Mascot choice likely linked to Howe Quarry discoveries

Dear editor:
Huge thanks to Sherrie Asp Winkler for her efforts to assure that the memories of the Greybull Junior High School Dinosaurs didn’t completely disappear. I didn’t know that the Greybull JHS mascot was once the dinosaur until I saw the old GJHS banners hanging in Sugar Shack for the first time in the early 2000s. When the Sugar Shack closed, I asked Sherrie what she was going to do with the banners and the next thing I knew she had them boxed up to give to me.  Such generosity!
The banners that Sherrie and Margo saved from the dumpster span 1938 through 1959. The 1938 banner included the drawing of a dinosaur that was so similar to the vintage Sinclair dinosaur logo that it was easy to see that one inspired the other.  
This choice of mascot was no doubt driven, at least in part, by the pride of knowing that Greybull was so closely linked to the 1930’s era Howe Dinosaur Quarry and the national and international attention garnered from the discoveries therein. I have written up a bit of history on the Howe Quarry and its connection to local and international culture on our website
Look under the Howe Quarry tab. In fact, we have resurrected elements of the 1944 GJHS dinosaur banner for a T-shirt that we are selling through TK2.Design to raise money for our “Bring ‘em Home” campaign to build a dinosaur museum in Greybull. Someday these banners will hang proudly in our museum.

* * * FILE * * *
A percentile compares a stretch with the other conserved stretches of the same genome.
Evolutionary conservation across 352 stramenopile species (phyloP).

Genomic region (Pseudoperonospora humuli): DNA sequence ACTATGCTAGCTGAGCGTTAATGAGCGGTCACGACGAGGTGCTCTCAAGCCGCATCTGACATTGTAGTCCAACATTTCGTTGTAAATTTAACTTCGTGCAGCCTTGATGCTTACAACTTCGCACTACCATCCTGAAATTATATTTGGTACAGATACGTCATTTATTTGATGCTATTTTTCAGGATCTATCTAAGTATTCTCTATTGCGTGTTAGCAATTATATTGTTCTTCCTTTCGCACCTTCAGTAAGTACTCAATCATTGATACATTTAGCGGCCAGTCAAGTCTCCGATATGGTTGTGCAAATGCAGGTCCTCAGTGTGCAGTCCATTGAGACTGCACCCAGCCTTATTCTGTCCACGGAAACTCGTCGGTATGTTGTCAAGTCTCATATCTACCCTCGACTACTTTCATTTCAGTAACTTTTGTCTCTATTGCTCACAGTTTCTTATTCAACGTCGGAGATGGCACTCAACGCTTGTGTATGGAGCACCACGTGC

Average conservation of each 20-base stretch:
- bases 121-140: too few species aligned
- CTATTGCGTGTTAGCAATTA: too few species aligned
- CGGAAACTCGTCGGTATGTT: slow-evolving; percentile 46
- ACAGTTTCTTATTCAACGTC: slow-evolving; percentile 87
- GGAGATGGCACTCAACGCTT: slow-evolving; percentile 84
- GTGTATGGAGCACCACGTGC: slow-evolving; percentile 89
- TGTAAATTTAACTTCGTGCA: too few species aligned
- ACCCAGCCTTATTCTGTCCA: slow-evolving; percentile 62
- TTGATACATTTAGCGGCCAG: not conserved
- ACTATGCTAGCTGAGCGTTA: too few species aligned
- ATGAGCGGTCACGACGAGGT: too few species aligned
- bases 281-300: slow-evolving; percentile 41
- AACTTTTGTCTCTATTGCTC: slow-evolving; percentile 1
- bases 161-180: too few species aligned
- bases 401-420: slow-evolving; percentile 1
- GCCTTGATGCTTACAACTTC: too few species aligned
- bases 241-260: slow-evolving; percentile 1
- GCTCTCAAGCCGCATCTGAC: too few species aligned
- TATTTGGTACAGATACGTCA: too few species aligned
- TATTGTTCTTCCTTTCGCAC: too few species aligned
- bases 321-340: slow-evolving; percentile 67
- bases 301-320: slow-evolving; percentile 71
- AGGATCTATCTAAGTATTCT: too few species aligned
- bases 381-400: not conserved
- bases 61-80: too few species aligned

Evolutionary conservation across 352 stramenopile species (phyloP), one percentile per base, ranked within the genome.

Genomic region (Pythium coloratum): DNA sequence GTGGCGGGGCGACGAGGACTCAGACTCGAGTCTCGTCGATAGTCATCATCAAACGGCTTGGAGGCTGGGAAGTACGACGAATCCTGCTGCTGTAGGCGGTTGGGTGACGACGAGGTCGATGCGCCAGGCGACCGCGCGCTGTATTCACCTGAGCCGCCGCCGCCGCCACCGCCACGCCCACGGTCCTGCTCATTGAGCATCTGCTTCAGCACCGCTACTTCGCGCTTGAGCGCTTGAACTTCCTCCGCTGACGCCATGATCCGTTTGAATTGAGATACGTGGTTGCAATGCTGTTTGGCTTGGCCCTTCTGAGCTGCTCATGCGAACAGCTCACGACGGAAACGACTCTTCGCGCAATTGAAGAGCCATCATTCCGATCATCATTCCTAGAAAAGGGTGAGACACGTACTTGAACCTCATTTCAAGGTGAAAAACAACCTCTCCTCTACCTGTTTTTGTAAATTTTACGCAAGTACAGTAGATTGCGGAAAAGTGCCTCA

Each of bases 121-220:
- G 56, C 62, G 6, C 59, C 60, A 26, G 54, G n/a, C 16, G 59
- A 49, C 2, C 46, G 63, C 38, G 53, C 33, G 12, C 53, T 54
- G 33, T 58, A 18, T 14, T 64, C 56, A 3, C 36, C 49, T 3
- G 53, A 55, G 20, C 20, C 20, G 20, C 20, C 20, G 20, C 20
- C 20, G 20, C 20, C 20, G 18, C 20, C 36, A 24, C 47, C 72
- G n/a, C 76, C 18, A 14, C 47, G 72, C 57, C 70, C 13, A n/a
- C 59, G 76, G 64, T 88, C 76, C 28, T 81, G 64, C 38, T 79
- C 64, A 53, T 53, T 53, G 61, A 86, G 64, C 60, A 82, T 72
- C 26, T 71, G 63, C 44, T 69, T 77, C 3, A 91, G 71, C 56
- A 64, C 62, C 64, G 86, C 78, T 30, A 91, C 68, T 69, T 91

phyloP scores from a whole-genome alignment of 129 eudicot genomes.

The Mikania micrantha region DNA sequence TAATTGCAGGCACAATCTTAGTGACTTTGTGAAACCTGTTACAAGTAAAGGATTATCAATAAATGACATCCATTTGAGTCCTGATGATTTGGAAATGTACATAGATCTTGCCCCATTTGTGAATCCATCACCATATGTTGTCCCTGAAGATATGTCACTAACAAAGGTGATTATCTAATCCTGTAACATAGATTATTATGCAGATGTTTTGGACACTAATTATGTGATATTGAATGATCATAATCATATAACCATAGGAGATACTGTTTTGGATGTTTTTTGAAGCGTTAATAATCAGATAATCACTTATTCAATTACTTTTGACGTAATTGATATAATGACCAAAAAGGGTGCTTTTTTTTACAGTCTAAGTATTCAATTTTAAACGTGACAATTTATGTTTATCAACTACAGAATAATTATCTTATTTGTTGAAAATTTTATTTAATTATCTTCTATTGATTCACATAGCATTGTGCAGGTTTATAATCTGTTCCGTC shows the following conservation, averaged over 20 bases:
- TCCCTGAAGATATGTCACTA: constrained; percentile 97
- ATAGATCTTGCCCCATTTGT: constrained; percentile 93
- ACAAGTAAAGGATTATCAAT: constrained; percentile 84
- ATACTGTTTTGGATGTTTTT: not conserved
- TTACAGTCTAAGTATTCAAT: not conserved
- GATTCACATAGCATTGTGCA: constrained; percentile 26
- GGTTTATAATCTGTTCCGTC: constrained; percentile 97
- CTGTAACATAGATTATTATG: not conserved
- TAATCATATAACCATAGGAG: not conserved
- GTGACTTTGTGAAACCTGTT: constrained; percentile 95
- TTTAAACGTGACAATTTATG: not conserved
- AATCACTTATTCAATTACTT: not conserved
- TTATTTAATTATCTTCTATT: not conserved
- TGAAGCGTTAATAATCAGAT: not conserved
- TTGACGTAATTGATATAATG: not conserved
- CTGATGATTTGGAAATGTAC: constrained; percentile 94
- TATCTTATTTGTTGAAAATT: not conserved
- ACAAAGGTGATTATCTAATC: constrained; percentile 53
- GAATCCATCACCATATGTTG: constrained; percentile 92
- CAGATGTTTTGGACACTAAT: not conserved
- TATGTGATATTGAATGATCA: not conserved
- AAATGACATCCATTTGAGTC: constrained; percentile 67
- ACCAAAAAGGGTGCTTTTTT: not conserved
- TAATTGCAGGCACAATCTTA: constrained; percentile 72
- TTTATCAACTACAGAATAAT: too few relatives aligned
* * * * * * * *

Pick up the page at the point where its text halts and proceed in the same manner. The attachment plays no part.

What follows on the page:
Regarding the transition from the GJHS Dinosaurs to the GJHS Calves, I wonder if that didn’t happen in 1960. By the 1950s, the image of a dinosaur had been tarnished a bit, thought to have been an evolutionary failure, dimwitted, sluggish, with the large ones being able to live only in swamps with their large masses being partially supported by water through most of their adult lives. 
We know that the dinosaurs lived as a class of animals for nearly 130 million years. For perspective, modern Homo sapiens have been around for about 160,000 years. Research since the 1960s has shown that dinosaurs were warm-blooded, gregarious and not at all the dolts some took them for. We also know that not all dinosaurs became extinct but live on in modern birds, which share a common ancestor with the meat-eating Allosaurus Big Al.
However, the 1950s image of plodding, stupid, extinct animals made the word “dinosaur” somewhat of a derogatory term back then. I wonder if it was sometime in the late ‘50s, a time of Sputnik and other impressive advances in technology including the atomic bomb, that some of the townsfolk began thinking that perhaps the dinosaur didn’t represent the image of a group of dedicated athletes quite like a buffalo did, even a baby buffalo.
So, the mascot changed, but, from Diana Schutte Dowling’s recent letter to the editor, the fight song for the GJHS remained essentially the same. “The Greybull Calves are hard to beat.”
Erik Kvale
President, Big Horn Basin
Dinosaur and Geoscience Museum